When introducing CRM systems, one topic is often neglected: change management. The project stands and falls with the way the system is introduced in the company and the way the users are picked up and taken along on the journey. When introducing a CRM system, a large number of stakeholders have to be taken into account, because the CRM system influences business processes and thus has far-reaching effects on various business areas of the company. And it is precisely these stakeholders, and especially the users, who ultimately determine the success of the software.
But how does the introduction become a complete success and how do the users become real CRM fans?
First things first – what is change management anyway?
The word Change stands for change and transformation. Change management is therefore the planned organization of changes in organizations, which concerns aspects of implementation in order to accompany the adjustment processes in a targeted and strategic manner.
In the context of a CRM introduction, the aim is to successfully manage and accompany the change that the introduction entails for the most diverse departments and areas.
Challenges in the process of CRM implementation
Every company faces its own individual challenges. Nevertheless, we have noticed similarities in the numerous CRM projects we have already had the pleasure of supporting:
Since the CRM project usually involves several departments, many, different stakeholders are involved. Each individual has different expectations and requirements of the CRM system. This applies to general operation, access, evaluation options, device availability and special functionalities.
Of course, the digital affinity of users also plays a decisive role in the introduction of a new technology. It must be taken into account here that this digital affinity – depending on age, interests, educational background, etc. – can vary greatly. – can be very different.
Fears & Worries
It is not uncommon for the introduction of CRM to be accompanied by fears on the part of users. CRM is misunderstood as a supervisory body, there are fears of increased control, or concerns about being overtaxed in dealing with the software fuel fears.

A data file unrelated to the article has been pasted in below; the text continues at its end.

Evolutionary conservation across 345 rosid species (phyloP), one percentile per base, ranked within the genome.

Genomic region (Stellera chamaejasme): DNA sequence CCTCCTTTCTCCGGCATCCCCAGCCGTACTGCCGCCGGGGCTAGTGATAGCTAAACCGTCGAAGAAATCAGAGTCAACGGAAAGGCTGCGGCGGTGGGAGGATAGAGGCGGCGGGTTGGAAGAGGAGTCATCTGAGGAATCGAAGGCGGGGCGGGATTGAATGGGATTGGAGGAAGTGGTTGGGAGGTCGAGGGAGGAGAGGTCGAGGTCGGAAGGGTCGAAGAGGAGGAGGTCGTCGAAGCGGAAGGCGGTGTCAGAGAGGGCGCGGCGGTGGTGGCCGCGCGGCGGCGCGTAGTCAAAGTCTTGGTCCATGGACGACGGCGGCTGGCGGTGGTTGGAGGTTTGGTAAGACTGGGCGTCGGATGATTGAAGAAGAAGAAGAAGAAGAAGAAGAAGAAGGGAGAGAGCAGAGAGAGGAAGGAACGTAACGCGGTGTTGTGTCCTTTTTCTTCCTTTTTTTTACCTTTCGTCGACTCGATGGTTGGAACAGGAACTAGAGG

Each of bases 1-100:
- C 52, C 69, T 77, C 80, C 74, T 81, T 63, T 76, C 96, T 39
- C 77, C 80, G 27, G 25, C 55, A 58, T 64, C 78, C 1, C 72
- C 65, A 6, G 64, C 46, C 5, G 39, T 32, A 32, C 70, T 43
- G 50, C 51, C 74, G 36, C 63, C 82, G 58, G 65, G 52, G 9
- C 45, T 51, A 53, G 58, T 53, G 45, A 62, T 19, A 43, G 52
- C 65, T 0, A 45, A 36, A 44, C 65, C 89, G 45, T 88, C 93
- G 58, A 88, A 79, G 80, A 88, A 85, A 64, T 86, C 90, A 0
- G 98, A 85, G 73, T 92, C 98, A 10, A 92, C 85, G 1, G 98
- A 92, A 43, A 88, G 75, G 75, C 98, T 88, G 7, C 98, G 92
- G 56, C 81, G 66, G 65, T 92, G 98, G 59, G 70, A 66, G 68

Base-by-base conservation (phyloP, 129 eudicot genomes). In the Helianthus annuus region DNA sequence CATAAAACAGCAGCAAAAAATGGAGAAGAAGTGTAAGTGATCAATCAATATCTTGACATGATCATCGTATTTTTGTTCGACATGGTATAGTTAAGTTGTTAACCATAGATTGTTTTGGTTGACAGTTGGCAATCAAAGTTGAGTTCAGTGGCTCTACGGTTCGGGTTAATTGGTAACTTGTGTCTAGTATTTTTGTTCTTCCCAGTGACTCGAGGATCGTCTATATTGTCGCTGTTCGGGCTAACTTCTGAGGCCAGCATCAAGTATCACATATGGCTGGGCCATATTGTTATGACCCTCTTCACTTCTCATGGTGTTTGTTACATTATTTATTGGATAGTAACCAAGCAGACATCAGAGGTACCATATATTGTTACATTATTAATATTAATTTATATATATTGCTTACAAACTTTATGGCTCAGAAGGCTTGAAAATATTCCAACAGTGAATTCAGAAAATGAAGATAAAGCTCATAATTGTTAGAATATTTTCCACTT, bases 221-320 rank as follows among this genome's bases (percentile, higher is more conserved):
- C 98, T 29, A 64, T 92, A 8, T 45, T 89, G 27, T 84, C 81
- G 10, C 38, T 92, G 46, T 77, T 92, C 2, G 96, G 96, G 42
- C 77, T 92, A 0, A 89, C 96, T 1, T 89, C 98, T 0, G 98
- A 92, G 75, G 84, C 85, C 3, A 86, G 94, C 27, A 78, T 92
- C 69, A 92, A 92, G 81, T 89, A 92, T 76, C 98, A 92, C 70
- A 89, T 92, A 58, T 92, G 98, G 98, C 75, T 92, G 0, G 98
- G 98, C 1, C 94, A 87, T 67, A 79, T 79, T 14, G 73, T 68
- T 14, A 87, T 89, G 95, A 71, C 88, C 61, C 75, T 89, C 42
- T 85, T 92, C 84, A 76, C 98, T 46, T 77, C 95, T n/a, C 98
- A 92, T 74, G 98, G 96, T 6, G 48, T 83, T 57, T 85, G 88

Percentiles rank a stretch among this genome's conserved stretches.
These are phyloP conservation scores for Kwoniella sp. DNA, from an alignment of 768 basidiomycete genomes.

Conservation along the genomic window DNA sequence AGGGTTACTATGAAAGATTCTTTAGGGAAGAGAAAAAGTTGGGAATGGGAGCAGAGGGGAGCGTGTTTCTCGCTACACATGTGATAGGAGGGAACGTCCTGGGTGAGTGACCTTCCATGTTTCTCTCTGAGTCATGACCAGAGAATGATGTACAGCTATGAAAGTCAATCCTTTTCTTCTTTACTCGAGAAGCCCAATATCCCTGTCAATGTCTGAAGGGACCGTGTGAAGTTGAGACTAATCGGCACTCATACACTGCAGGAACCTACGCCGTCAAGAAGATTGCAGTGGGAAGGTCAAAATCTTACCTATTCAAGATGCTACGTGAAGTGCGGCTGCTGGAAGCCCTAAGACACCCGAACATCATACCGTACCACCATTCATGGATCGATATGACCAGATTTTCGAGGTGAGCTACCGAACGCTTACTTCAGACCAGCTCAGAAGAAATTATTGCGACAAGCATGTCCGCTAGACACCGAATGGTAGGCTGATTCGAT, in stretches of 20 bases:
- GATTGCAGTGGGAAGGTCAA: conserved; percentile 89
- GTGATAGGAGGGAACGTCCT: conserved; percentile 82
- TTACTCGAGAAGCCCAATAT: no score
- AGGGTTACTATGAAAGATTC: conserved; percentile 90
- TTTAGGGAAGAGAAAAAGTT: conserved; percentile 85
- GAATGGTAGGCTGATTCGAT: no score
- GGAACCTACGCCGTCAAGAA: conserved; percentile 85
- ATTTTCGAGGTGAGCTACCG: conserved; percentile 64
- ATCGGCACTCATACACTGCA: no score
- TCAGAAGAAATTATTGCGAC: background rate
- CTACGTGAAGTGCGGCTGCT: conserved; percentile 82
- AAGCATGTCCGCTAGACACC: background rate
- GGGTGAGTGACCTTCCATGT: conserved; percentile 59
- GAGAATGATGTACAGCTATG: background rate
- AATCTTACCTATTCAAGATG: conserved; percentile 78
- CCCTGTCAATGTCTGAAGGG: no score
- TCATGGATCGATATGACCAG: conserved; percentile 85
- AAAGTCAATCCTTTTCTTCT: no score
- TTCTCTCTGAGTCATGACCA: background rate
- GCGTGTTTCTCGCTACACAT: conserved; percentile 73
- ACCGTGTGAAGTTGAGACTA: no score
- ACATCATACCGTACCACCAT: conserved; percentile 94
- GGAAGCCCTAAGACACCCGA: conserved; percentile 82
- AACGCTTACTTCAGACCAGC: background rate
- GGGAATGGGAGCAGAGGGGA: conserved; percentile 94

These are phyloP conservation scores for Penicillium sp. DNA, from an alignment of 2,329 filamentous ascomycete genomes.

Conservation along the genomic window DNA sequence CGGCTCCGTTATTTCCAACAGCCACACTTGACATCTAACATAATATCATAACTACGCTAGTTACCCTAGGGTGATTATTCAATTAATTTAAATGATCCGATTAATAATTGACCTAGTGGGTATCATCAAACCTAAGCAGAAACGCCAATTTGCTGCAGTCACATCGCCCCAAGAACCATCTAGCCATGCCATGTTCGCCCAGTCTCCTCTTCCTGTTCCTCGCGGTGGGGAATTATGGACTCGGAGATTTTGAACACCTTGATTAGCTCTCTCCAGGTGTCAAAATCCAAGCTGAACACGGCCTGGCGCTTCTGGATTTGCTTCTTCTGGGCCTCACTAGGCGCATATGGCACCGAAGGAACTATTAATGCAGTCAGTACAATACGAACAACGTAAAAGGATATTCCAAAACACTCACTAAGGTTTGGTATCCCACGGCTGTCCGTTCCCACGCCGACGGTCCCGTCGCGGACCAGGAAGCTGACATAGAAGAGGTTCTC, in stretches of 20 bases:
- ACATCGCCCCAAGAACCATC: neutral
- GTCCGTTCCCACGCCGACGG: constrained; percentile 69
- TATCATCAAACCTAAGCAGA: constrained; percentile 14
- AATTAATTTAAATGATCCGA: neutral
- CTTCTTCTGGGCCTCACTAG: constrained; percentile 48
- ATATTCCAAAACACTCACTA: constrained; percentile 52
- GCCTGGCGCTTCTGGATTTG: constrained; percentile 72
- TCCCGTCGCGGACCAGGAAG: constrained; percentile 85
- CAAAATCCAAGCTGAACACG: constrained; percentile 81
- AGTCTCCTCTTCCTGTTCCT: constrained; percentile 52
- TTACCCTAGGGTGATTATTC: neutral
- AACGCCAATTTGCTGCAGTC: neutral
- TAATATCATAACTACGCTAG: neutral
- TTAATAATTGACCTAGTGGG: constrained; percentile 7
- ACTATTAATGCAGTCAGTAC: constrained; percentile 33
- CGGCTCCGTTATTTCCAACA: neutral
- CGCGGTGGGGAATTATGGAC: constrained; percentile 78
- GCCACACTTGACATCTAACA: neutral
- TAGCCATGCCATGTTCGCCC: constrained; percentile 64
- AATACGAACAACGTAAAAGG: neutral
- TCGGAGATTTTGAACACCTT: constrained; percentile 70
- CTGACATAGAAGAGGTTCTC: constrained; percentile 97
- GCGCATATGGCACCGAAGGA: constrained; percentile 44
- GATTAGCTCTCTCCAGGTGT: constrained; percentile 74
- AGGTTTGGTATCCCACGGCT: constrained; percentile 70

More and more companies are operating internationally and this inevitably means that different cultures come together. Different cultures – different customs: The working methods and habits must be taken into account in any case during an international CRM implementation.
3 tips for successful change processes during CRM implementation
There are many starting points for getting to grips with the challenges. In the following, I would like to present three of many more tips.
#1: Targeting requirements at an early stage
Take on board the different requirements of the stakeholders at an early stage and, in the best case, involve them in the decision-making process. It is important to involve everyone, from supporters to critics. It is a good idea to “bring all stakeholders to the table” in a joint workshop. In discussions or using creative methods, such as design thinking, everyone can have their say and be allowed to present their perspective on things. Decisions as to why a functionality is not considered in the first phase, for example, should be communicated openly and honestly.
#2: Conduct internal project marketing
To ensure that the launch is a success, it is particularly important to conduct internal project marketing throughout the entire process. In addition to information about the software, suitable advertising materials, a project claim or a joint kick-off event, gamification approaches can also be used. All of these actions promote anticipation for the CRM and aim to completely convince even the critics.